According to an Australian expert, rich countries should help poorer countries deal with the risk posed by pharmaceutical contamination of the environment. Dr Rai Kookana, an environmental chemist with the CSIRO, made the comments following the release of a study published in a recent issue of Philosophical Transactions of the Royal Society B. The study is the first to compare the risk of pollution from drugs, including antibiotics, anti-inflammatories and antidepressants, in high-income and lower-income countries around the world. During the study, Kookana and colleagues gathered data on factors such as demographics, the manufacture and consumption of pharmaceuticals, and the quality of waste and wastewater systems to assess the potential risk from pharmaceuticals in 17 countries. They discovered that countries like China and India are at greater risk than higher-income countries, of groundwater, land and river contamination from the active ingredients of drugs. Kookana says poor waste and waste water systems are key factors contributing to pollution in lower-income countries. “Historically, when drugs are brought on to the market, the environment doesn’t come into the picture at all. But obviously the drugs find their way into the environment through the waste stream,” he says. Major “point sources” of contamination are drug manufacturing facilities, which are increasingly being moved to poorer countries, where labour costs are lower, he adds. “There is some evidence from China and India that effluents from drug manufacturing plants contain high concentrations of antibiotics and other drugs including antidepressants and NSAIDs (non-steroidal anti-inflammatory drugs),” says Kookana. “The rivers and lakes receiving these effluents have been found to be contaminated with these drugs.” He says a 2007 Swedish study found drug concentrations in a river adjacent to one drug manufacturing area exceeded the therapeutic levels in humans. Previous research has shown that some pharmaceuticals are known to persist in the environment and there is evidence they affect animals, says Kookana. For example, a 2004 paper in Nature blamed a crash in vulture numbers on the Indian subcontinent on pollution from the anti-inflammatory drug diclofenac. “There is also some evidence that antidepressants such as fluoxetine can cause behavioural problems in fish, water fleas and birds,” he adds. And his own research has shown the mood stabiliser and anti-epileptic drug carbamazepine is taken up by plants. Kookana says there is a desperate need for more data on the effect of such pollution in low to middle-income countries. “Nearly 60 per cent of the generic drugs of the world are produced in China and India,” says Kookana. “We are interlinked internationally,” he adds. “We have a responsibility to help some of the developing countries to better understand the effects of these drugs in the environment.” The researchers found Australia had a comparatively low risk of pollution from pharmaceuticals, but Kookana says there is still reason for concern. “Our population is ageing rapidly so our reliance on pharmaceuticals is increasing,” he says. For this reason, the government funds a program to collect and dispose of unwanted and out-of-date medicines to stop pharmaceutical pollution at source. But Kookana also thinks regulatory agencies need to take Europe’s lead and require manufacturers to consider the potential ecological impacts of their drugs. “I would like to see regulatory agencies in Australia give consideration to the ecological footprint of a given pharmaceutical active ingredient,” says Kookana.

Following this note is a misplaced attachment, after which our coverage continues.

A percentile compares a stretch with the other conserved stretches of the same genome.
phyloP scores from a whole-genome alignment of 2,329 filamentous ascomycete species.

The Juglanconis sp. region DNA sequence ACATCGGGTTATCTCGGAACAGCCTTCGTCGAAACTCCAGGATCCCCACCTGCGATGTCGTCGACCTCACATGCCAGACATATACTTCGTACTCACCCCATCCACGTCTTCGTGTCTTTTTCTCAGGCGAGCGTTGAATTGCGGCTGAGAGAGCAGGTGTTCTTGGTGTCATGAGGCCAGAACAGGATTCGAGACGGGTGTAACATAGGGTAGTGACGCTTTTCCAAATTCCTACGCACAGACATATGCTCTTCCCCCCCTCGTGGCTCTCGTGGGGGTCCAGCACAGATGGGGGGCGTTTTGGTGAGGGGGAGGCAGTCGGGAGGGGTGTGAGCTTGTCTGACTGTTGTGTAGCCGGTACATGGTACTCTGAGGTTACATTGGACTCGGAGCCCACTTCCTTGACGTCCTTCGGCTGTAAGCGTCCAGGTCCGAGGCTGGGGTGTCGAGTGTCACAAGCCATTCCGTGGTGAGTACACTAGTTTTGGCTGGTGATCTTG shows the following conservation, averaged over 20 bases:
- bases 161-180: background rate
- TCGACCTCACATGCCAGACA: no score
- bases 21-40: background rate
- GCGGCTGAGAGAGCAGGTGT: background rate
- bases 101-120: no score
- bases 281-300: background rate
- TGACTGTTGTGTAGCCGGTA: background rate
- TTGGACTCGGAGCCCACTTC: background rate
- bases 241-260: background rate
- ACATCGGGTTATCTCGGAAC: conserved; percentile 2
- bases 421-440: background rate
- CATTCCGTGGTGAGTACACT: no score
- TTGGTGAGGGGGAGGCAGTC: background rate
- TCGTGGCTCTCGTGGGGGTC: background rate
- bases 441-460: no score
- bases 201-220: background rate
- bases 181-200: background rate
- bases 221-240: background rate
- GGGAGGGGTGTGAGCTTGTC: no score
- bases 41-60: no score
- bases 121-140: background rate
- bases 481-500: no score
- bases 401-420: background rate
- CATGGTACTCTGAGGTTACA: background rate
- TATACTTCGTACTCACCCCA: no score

ABC News, 18 December 2014 ;http://www.abc.net.au/news/ ;